On the Battlefield of Merit: Harvard Law School, The First Century

Daniel R. Coquillette and Bruce A. Kimball. Harvard University Press, 2015. 688 pages. $39.95.

By Allen D. Boyer

On May 14, 1817, the Harvard University Corporation voted to establish “a school for the instruction of students at law, at Cambridge, under the patronage of the university.” As a bicentennial commemoration of this event—a milestone in the history of American education and a turning-point in the history of American law—Daniel Coquillette and Roger Kimball have published a history of Harvard Law School’s first century. There have been earlier histories of the institution; this is the first to give the school the close, documented scrutiny that it deserves.

The idea that law might be taught in an academic setting took decades to triumph. American lawyers had learned by reading and apprenticeship. (At the first American law school, run by Judge Tapping Reeve in upcountry Connecticut, instruction resembled modern-day bar review lectures.) Harvard Law School weathered a crisis in the late 1820s and began to ascend when Joseph Story, still serving as an associate justice of the United States Supreme Court, became Dane Professor of Law in 1829.  

After Story’s arrival, to those who know law schools, the story becomes oddly familiar. It features superstar faculty (the school survived because of Story’s ability and prestige) and academic rivalries (faculty members took different sides in the great Charles River Bridge case). Attendance figures, tuition charges, faculty salaries, and finances are worked out in detail—as are marketing costs, for the advertisements that the school placed in newspapers as far south as Washington. (Behind this, one suspects, is the experience of Coquillette, a long-serving law school dean.)

In 1870, the narrative is jolted by the arrival of an unlikely hero: a crabbed, dogged, formidably bearded, and literally myopic man, Christopher Columbus Langdell. As the law school’s first dean, he led an educational revolution that Kimball has studied. Langdell came from hardscrabble New Hampshire. He had worked as a mill-hand in his youth, before reaching Harvard, where he found sanctuary in the law and the law library. He was a “pauper scholar” but a brilliant one. He returned to Cambridge from Wall Street, disgusted by the shenanigans of Gilded Age legal practice, a believer in the idea of law as science and principle.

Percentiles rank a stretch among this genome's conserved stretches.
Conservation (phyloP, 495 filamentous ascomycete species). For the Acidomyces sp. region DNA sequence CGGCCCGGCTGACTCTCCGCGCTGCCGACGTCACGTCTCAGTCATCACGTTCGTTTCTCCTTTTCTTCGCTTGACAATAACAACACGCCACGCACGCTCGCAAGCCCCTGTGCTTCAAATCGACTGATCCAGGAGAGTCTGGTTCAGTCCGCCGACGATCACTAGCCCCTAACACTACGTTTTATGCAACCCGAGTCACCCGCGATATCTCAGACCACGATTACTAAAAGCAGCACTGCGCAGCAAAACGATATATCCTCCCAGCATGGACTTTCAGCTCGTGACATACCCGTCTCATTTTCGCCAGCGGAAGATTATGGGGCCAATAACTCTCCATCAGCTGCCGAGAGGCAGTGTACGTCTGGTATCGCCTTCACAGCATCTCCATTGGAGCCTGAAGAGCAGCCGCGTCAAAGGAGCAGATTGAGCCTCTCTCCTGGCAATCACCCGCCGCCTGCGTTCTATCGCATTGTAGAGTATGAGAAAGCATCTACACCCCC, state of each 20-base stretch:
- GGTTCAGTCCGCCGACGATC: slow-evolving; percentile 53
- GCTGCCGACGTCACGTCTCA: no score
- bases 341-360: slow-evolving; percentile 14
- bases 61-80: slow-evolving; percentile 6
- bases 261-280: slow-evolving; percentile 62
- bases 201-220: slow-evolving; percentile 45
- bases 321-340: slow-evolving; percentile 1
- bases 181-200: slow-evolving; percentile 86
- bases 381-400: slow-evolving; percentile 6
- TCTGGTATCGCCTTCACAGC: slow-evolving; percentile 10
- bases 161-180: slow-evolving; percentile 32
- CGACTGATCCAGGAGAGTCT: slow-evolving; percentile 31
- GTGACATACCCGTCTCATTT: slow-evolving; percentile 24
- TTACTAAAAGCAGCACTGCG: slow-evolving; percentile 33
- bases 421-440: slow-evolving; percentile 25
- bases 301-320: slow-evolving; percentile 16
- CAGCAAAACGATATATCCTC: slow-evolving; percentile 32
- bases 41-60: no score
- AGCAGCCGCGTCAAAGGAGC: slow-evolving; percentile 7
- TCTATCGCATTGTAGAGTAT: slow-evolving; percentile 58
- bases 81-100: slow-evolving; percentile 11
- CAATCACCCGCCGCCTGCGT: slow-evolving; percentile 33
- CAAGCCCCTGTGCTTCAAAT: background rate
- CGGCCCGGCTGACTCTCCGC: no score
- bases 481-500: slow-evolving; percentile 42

To American law, Langdell contributed the casebook, the Socratic method, the first-year Contracts course, the hypothetical-case exam question, standards and selectivity in law-school admissions, and rigor in grading. He made the law school a graduate-level institution and divided the curriculum into first-year and upper-level courses. He doubted that law professors should be practitioners. Student notes allow some of Langdell’s classes to be reconstructed with stenographic precision; the transcript shows give-and-take discussion like that of the modern classroom.

Throughout this history, educators struggle with eternal problems: revenues, endowments, appointments, curriculum, and facilities. What connects the history of Harvard Law School to the broader course of American history is the changing parade of the student body. Of its antebellum alumni, more than two hundred fight for the Confederacy. The first black students appear, making their marks as orators or football standouts, nine prior to 1910, alongside Chinese from Hawaii and visitors from Meiji Japan. The faculty debates whether to admit women, divides, and declines. To raise admissions standards, the law school limits admission to students holding “respectable” degrees—but of the 108 colleges on the first list of acceptable schools, no Roman Catholic colleges are included.

Ironically, this book ends as a cliff-hanger. By 1906, out of student tuition, the law school had built up a cash reserve of $498,000. To honor its great dean, the school began construction of Langdell Hall, an edifice that would not be fully completed until 1929. In 1910, the incoming dean, Ezra Ripley Thayer, found that construction costs had depleted the cash reserve; only $31,660 remained. “The Harvard Law School,” Thayer warned the alumni, “cannot keep its present position by resting upon its past achievements.” This sounds hortatory and unexceptionable—it is what deans commonly say.  Heard in historical context, it has an undertone of quiet financial alarm.

In 1967, Arthur Sutherland published a sesquicentennial history, The Law at Harvard: A History of Ideas and Men. The title was obtuse and has been roundly mocked. As well as ideas and personalities, this history deals with ways and means. (Causes and controversies, the lawyer’s stock in trade, may dominate a forthcoming volume on the history of the twentieth-century law school.) This befits a law school where Langdell saw law as science and principle but taught his students to grapple with realities.

Both authors are Phi Beta Kappa members. Daniel R. Coquillette was inducted at Williams College in 1965. Bruce A. Kimball was inducted at Dartmouth College in 1973.

Allen D. Boyer (ΦBK, Vanderbilt University, 1977) is a lawyer and writer in New York City. Vanderbilt University is home to the Alpha of Tennessee Chapter of Phi Beta Kappa.